Thank you - glad you enjoyed it :(

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I just read it all the way through. Very nice work, Glenn! I feel as if I know the 185 much better. Now, to practice...


Bill Womack

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I just read it all the way through. Very nice work, Glenn! I feel as if I know the 185 much better. Now, to practice...
I was going to be out all afternoon so I thought, I'll just print it out and take it with me to the golf course. As luck would have it, i put it in the golf cart and a few pages blew out, as I was chasing them down, more came out. When I got all, or almost all the pages in one place, I realized there are no page numbers. Ouch. Well, I have read it all, and it is interesting even if I had a few pages out of order or totally missing. Let me see now, do I land first, then takeoff, well, that depends on what page I started on. The only thing I knew for sure was the first and last page, well, I'm not so sure about the last page.But, should you decide to add some more thoughts down the road, please see if that newfangled machine has a pagination key. LOL. Thanks for your keen interest in this plane.I was a CFI 'bout a hundred years ago and I taught a lawyer how to fly, then his partner, then his insurance agent friend, then the partners daughter, you get the drift. Well, the original lawyer came home with the paperwork for an Aero Commander 560 purchased the DAY he got his PPL. The partner bought a 210, then later the AC560 guy buys a C-185. He calls me and asks if I can fly it home for him, about 200 miles or so. I did, but I had never been in a taildragger other than a ride in a J-3 cub once and a Luscombe 8a once. I damn near ground looped it on my first ever landing. I had more than 4,000 hours tt at the time. Well, after the lawyer ground looped it the third time he sold it and bought a 210. A much better choice for him, last I heard he was still alive and working on an instrument rating.That day I flew in home for the first time, (he was following me in a Cessna 150) after I was safely on the ground I realized I didn't really know how to taxi that sucker. I guess your survival instincts take over when you are scared shi*less but don't want the student to know that you don't know how to taxi a Cessna. Well, this ain't your cousins Cessna. I actually did what you suggested and was zig zagging all over the taxiway and other parts of the airport. We had a non-federal control tower and the girl in the tower asked if I would taxi to base of the tower for a conversation. I actually told her I would drive my car to the tower once I got this sucker tied down. She really didn't argue with me. I guess she figured if I couldn't follow the yellow brick road, I might not want to carry on a conversation with her at the time anyway. When I showed up, she wanted to know what the heck was going on with that taxi stunt. I told her the plane had mechanical difficulties but we would have it fixed before we flew it again. Back up the stairs she went. True story.RayM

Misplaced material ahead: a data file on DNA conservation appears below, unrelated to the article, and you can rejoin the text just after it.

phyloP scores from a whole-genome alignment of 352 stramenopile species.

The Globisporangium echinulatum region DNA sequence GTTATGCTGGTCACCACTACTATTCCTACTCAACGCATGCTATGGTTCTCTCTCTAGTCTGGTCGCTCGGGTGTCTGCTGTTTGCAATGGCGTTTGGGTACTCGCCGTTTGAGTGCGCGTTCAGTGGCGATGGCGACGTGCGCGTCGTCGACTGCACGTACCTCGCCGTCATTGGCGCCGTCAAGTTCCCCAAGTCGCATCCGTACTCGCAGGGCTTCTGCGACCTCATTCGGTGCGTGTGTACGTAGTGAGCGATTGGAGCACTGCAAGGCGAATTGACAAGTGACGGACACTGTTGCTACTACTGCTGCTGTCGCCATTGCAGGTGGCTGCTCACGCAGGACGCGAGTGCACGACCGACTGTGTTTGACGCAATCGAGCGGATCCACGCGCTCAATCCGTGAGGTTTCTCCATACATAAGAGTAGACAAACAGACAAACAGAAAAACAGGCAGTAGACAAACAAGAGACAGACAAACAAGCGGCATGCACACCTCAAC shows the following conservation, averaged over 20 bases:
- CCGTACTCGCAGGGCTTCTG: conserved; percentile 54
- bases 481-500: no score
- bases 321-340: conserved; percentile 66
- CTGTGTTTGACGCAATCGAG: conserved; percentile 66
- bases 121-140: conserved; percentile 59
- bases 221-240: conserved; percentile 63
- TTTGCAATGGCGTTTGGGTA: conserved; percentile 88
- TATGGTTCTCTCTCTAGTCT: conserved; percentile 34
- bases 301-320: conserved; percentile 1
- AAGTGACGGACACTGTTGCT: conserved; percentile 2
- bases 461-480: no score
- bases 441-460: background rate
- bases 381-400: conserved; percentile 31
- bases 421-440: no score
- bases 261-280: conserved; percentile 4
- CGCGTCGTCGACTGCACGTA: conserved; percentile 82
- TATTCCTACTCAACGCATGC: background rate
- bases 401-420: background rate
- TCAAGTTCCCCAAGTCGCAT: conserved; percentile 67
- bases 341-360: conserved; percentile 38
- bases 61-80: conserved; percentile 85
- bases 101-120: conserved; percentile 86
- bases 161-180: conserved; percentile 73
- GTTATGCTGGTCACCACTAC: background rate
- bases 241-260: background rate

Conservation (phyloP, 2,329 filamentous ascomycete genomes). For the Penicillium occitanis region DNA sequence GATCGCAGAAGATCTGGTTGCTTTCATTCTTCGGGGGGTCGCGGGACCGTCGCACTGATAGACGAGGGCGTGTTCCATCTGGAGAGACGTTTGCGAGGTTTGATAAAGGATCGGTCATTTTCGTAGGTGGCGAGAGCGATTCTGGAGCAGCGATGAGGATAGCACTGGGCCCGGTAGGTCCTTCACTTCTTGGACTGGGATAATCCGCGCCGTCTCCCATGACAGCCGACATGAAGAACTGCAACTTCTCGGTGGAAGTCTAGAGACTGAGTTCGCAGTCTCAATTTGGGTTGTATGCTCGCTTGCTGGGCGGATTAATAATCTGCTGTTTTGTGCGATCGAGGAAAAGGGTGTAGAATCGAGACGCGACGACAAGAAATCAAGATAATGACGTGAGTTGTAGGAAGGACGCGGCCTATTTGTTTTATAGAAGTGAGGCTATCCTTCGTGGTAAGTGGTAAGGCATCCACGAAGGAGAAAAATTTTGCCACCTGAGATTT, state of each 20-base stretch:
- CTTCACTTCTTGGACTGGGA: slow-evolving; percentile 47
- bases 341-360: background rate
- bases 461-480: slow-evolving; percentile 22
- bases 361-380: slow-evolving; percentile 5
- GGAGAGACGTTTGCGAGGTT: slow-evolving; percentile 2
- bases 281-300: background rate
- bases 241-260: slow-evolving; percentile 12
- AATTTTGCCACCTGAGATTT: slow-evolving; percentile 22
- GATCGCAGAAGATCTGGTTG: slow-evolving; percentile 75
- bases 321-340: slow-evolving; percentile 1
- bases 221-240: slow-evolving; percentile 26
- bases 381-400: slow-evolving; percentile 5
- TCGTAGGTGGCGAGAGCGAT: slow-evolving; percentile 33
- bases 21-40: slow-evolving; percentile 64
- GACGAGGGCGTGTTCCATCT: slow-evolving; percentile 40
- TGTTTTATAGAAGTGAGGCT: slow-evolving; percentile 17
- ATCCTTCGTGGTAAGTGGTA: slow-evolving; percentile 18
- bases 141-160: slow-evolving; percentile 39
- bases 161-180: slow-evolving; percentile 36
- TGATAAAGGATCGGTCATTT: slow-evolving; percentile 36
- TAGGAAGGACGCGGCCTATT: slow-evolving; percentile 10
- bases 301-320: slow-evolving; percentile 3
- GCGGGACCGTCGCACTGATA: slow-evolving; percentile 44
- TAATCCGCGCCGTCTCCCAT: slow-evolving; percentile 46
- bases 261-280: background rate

When Pigs Fly . Ray Marshall .

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Guest BeaverDriver